Bills were enacted that create liability limits related to COVID-19. HB 118 creates limited immunity for individuals, companies, governments, and nonprofits, and SB 208 creates limited immunity for institutions of higher learning for campus closures in the spring of 2020. A bill passed in the April Session (SB 704, sec. 3D.7) provides limited immunity for health care facilities and providers.

State government operations

A bill (SB 836) was enacted to add $300M to an earlier appropriated $70M for "continuity of operations needs across state government." Many agencies have been stretched thin due to the virus, and this earmarking of federal funds coming into the state will assist their work. The use of funds includes salaries, overtime costs, and providing personal protective equipment at certain state facilities including mental health institutions, prisons, community corrections, juvenile facilities, and veterans homes, purchasing critical information technology equipment and software licenses, and enhancing telepresence services in public safety facilities and the court system. In addition, another bill [SB 816, sec. 8(c)] designated $645M of federal funds to provide funding across state government to offset a shortfall in state revenue.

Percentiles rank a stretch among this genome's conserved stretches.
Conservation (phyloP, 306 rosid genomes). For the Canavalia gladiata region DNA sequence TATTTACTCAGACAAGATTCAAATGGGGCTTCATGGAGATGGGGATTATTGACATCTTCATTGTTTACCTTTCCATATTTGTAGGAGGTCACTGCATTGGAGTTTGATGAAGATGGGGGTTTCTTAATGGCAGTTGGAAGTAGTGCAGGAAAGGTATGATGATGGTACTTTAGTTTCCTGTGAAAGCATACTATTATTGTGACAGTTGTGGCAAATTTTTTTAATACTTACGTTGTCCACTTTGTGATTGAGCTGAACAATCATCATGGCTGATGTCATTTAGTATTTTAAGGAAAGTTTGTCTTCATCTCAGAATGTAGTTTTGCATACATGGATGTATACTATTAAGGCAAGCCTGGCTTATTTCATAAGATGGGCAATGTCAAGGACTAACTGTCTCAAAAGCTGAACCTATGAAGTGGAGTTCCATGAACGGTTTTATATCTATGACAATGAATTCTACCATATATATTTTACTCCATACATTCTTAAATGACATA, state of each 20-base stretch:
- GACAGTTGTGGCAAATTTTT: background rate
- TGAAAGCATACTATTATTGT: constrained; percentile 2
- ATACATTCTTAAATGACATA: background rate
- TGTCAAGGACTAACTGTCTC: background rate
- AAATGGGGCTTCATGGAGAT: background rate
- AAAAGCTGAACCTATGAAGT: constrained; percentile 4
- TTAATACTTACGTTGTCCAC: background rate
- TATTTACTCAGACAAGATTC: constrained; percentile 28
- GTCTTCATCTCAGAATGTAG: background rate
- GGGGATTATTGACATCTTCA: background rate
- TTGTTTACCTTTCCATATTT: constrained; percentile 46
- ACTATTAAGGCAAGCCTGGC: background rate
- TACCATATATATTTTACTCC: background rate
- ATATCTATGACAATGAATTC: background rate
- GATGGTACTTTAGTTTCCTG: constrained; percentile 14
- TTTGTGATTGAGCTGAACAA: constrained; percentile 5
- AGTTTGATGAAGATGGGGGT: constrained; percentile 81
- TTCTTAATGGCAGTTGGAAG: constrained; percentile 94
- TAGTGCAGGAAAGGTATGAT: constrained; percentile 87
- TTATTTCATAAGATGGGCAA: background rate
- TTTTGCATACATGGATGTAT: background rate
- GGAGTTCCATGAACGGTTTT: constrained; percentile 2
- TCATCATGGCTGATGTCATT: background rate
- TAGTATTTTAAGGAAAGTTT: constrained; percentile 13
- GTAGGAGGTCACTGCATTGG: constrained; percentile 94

"Reopening" Bills

Legislators considered a number of bills related to reopening businesses closed due to the Governor's Executive Orders. They included HB 536 (businesses serving food or drink—vetoed by the Governor), HB 594 (gyms and bars—vetoed by the Governor and House override vote failed), HB 633 (businesses serving food or drink) HB 795 (parks, public playgrounds, arcades, fairs), H 806 (fitness facilities, gyms, health clubs), and SB 599 (skating rinks and bowling alleys). A bill (S 105) amending laws on state of emergency declarations also passed. At this point, none of these bills have become law. 

Legislative Schedule

Under their adjournment resolution (SJR 870), Legislators may return to Raleigh in early July for matters such as veto overrides. Once they adjourn on July 11, they will next convene Sept. 2 for a session focused on federal COVID-19 funding and regulations.

For more information, contact a member of the Brooks Pierce Government Affairs Team, linked below.